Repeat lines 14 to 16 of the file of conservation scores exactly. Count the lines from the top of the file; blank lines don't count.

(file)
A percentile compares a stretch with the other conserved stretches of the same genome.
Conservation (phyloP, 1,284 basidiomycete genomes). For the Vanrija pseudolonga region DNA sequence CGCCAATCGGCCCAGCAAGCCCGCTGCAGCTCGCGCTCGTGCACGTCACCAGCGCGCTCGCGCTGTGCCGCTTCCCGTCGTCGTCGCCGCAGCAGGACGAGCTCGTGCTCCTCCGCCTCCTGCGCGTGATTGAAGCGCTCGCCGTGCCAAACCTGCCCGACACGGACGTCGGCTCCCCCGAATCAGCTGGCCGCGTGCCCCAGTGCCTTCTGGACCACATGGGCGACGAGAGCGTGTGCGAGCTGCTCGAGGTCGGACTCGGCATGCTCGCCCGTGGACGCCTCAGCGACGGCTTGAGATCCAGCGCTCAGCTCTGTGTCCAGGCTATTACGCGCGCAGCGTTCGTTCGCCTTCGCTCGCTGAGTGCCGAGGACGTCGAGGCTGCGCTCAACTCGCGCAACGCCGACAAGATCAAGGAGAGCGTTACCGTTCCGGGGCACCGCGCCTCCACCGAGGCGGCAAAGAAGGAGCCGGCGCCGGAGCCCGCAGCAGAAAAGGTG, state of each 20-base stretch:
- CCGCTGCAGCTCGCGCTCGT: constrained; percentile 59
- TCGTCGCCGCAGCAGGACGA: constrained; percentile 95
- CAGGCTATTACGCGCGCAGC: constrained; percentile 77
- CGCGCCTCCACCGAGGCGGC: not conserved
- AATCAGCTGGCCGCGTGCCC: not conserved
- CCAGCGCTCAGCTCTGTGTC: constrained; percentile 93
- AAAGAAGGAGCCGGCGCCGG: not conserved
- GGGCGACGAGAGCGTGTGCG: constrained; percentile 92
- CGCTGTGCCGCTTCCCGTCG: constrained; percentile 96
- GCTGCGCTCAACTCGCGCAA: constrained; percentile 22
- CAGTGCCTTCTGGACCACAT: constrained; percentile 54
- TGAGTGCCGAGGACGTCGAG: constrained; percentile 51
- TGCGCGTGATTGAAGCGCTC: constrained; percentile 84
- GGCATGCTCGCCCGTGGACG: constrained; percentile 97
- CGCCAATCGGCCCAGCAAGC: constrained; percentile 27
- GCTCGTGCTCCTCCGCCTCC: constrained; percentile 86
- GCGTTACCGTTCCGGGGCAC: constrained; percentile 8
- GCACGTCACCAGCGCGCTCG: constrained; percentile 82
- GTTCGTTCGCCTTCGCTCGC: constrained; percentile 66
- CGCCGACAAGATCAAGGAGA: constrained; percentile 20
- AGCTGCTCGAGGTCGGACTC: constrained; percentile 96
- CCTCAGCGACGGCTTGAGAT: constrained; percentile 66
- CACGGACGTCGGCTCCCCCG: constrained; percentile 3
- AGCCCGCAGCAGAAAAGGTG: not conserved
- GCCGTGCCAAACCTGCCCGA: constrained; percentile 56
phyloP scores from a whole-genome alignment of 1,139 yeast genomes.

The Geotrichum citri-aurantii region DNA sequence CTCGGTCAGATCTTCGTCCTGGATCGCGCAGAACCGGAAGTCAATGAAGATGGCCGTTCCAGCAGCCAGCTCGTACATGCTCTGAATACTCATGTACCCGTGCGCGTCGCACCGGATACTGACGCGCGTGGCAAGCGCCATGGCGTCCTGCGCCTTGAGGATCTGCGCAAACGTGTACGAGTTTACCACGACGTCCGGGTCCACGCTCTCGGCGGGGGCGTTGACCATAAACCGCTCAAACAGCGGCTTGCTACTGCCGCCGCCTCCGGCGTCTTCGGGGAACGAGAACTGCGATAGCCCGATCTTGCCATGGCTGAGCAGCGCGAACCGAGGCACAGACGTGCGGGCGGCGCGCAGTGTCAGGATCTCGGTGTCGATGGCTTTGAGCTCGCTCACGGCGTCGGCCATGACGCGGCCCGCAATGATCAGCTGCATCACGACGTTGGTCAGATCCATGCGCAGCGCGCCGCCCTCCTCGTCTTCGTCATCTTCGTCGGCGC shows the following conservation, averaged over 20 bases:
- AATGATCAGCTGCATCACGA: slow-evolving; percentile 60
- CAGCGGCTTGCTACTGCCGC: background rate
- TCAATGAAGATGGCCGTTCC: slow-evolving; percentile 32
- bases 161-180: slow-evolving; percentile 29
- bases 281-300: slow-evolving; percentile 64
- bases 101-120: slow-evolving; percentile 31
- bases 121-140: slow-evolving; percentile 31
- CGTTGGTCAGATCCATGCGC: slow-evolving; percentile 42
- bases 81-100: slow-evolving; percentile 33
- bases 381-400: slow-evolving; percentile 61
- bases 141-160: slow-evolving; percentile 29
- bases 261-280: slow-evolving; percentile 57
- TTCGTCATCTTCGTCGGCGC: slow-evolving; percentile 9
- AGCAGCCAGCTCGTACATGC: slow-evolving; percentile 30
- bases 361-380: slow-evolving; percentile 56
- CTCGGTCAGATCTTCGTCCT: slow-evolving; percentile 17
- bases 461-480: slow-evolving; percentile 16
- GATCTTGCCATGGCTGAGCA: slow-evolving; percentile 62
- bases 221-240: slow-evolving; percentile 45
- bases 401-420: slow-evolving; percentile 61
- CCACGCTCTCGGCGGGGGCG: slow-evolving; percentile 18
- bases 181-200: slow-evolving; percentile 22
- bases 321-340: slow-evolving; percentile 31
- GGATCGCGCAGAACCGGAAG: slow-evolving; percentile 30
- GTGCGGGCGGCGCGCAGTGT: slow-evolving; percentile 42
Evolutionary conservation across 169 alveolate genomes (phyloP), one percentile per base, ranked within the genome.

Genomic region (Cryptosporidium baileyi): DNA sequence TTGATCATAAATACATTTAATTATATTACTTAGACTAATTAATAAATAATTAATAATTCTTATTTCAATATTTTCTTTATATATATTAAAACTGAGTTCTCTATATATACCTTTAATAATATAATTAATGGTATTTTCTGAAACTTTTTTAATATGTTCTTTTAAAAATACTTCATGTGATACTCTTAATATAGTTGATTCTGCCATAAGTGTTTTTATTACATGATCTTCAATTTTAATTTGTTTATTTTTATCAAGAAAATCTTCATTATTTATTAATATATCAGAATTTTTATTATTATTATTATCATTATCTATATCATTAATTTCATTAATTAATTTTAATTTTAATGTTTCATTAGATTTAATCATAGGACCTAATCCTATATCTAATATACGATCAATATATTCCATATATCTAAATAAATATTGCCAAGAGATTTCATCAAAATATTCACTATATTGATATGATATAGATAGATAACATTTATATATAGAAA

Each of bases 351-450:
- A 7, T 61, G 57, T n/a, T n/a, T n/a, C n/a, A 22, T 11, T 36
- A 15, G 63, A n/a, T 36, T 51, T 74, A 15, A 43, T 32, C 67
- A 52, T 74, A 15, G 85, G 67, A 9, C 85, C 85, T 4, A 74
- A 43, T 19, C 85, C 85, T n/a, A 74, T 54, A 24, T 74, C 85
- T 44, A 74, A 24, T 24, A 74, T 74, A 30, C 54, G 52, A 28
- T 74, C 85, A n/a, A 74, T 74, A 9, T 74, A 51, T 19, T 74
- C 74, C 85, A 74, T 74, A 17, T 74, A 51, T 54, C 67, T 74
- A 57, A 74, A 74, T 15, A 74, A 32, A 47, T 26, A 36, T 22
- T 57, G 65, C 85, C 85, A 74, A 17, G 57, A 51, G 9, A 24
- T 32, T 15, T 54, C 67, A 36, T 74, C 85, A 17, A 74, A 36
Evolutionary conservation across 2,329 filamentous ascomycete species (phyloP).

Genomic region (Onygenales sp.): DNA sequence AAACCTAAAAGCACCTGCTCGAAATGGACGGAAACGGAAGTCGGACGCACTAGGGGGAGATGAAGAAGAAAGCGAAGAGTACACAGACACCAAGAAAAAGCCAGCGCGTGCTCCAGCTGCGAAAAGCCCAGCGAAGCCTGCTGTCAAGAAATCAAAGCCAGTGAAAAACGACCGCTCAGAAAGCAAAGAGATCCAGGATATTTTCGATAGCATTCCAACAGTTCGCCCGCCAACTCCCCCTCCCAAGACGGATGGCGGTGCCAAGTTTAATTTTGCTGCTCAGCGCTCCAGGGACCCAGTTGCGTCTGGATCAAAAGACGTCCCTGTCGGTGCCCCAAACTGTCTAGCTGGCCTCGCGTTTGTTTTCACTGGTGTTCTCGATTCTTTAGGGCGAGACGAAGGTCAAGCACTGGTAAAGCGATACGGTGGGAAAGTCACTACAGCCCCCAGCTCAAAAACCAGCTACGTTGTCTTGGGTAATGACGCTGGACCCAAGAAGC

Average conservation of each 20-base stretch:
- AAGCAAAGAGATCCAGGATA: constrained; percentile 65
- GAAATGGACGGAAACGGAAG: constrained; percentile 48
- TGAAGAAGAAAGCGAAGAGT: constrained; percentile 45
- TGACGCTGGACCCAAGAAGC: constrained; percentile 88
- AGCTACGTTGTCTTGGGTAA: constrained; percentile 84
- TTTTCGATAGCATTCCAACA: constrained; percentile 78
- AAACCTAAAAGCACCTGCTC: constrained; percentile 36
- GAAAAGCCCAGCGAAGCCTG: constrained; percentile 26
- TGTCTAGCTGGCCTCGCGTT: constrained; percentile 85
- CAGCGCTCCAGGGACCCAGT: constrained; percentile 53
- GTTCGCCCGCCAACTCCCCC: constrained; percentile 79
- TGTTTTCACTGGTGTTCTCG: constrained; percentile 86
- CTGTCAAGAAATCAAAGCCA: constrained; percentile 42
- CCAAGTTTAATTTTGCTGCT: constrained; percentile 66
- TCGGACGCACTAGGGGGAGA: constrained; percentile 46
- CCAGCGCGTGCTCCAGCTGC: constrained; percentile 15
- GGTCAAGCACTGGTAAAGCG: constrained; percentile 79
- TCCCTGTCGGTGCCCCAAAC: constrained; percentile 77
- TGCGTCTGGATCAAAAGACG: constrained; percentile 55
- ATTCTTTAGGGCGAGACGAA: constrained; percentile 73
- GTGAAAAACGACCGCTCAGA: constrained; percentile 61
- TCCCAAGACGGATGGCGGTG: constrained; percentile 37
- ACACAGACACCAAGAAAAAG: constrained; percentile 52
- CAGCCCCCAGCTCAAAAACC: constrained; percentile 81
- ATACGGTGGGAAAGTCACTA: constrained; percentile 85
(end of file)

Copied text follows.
- TGAGTGCCGAGGACGTCGAG: constrained; percentile 51
- TGCGCGTGATTGAAGCGCTC: constrained; percentile 84
- GGCATGCTCGCCCGTGGACG: constrained; percentile 97